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They have been explaining it for days, but some media ignore it and continue to spread information with little verification. The head of the Mossos (Catalan police), Josep Lluís Trapero, visibly tired by the diverse speculations — and accusations — that keep appearing in some media, today insisted on El Matí programme on Catalunya Ràdio, that "the Belgian police never warned about anything, they only asked about a man of whom the Mossos did not have any data".

Trapero wanted to clarify many of the speculations that some newspapers have considered true, such as, for example, that "we knew very little about the imam of Ripoll, not to say practically anything at all, only his first name" and he recalled that precisely for the Mossos it "does not go well with regards the distribution of information" because it "does not flow" towards the corps. "I do not know if the Belgian police elevated the consultation and if the National Police intervened in it," he clarified.

However, the head of the Mossos showed caution when he said "it would be unfair to say that if we'd had the information then we would have avoided the attack", but he also complained about the "critical judgement about the Mossos activity without questioning the sources".

Left on the sideline

After both the Unified Association of the Civil Guard (AUGC) and the Unified Police Trade Union (SUP) criticised the Mossos for, according to them, blocking access for TEDAX (bomb disposal) to the house in Alcanar after the explosion, Trapero wanted to make it very clear that at no moment did the Civil Guard ask for the incorporation of its explosive specialists in the Alcanar investigation.

Therefore, it would not have been the Catalan police that left the Civil Guard corps on the sideline. But what did remain on the sideline was a lot of information. In this sense, Trapero regretted that "the state does not recognise our abilities and neither do we have relationships with intelligence agencies like the CIA", as well as that "the Mossos are not aware of any investigation by Spain's Ministry of the Interior about imams".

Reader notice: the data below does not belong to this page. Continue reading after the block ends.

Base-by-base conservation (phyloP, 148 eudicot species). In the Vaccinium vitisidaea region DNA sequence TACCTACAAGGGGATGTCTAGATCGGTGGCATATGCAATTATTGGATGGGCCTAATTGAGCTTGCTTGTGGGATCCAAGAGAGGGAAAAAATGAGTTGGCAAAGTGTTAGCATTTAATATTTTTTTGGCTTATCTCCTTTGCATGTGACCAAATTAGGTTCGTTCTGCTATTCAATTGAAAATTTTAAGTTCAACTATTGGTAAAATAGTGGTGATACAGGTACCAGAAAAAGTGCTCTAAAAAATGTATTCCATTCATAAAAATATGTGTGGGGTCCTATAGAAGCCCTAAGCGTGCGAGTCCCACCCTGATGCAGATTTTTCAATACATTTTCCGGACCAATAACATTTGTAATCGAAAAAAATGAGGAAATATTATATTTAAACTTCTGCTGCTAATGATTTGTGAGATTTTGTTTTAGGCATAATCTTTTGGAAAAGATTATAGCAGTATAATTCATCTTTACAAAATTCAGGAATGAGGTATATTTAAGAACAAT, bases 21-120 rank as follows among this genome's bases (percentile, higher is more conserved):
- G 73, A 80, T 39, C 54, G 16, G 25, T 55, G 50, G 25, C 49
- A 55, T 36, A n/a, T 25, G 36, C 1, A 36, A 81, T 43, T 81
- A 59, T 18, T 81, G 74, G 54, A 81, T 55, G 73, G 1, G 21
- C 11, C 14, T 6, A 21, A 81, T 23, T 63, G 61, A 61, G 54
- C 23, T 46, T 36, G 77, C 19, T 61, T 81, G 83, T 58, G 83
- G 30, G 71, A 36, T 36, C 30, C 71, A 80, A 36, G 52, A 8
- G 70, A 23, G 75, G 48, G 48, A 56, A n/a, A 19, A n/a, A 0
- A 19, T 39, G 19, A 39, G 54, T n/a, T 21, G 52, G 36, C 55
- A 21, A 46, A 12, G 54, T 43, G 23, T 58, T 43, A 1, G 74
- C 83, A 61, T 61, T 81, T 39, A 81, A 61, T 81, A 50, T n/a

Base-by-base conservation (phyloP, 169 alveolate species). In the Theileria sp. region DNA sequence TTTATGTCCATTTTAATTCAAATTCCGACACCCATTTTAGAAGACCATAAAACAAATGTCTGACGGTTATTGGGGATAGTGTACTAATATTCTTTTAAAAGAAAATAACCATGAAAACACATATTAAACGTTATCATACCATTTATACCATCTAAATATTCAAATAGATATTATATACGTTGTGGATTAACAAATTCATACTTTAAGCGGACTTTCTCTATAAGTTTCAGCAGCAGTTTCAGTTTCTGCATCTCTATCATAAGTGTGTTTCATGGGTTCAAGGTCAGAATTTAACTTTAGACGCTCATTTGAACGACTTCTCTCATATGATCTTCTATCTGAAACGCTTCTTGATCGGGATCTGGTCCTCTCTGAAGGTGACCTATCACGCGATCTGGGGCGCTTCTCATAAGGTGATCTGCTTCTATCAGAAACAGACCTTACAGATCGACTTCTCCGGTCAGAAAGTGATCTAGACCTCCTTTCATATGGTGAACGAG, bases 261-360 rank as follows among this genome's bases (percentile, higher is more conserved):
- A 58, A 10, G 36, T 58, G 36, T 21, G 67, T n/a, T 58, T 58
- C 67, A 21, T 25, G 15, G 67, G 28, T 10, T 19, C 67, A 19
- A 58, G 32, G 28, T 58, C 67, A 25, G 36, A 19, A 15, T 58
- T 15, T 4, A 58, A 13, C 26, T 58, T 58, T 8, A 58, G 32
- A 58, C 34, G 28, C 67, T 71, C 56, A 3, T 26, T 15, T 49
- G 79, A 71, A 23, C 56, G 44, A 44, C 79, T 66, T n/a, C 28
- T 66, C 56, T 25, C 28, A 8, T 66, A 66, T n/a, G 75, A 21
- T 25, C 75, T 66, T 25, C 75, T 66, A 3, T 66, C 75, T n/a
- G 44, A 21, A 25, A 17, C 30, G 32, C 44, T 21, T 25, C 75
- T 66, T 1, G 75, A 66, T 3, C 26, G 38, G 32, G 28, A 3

Precisely for all this, the head of the Mossos has asked to not "criminalize" the police and has questioned if "the police can be demanded to detect something that even their parents can't detect"?


Continuing with the speculations now, however, about how the attack might have been if the material had not exploded at the house in Alcanar, Trapero emphasised that, although he "will not be explicit about the continuing investigation because we have to be very careful with the information", "nobody has confirmed that they wanted to attack the Sagrada Familia", but he confirmed that "we know that they wanted to carry out a different attack".

Proud of the work done, even though he has avoided giving praise out of respect for the seriousness of the events, the head of the Mossos has assured that "the Mossos who shot the terrorist did the best that they knew and resolved the situation in the best possible manner" and he regretted that "every time that the corps acts, there appears to be a series of criticisms that we do not see in other cases" because he considers it is "something to do with the Mossos that the people are able to walk calmly".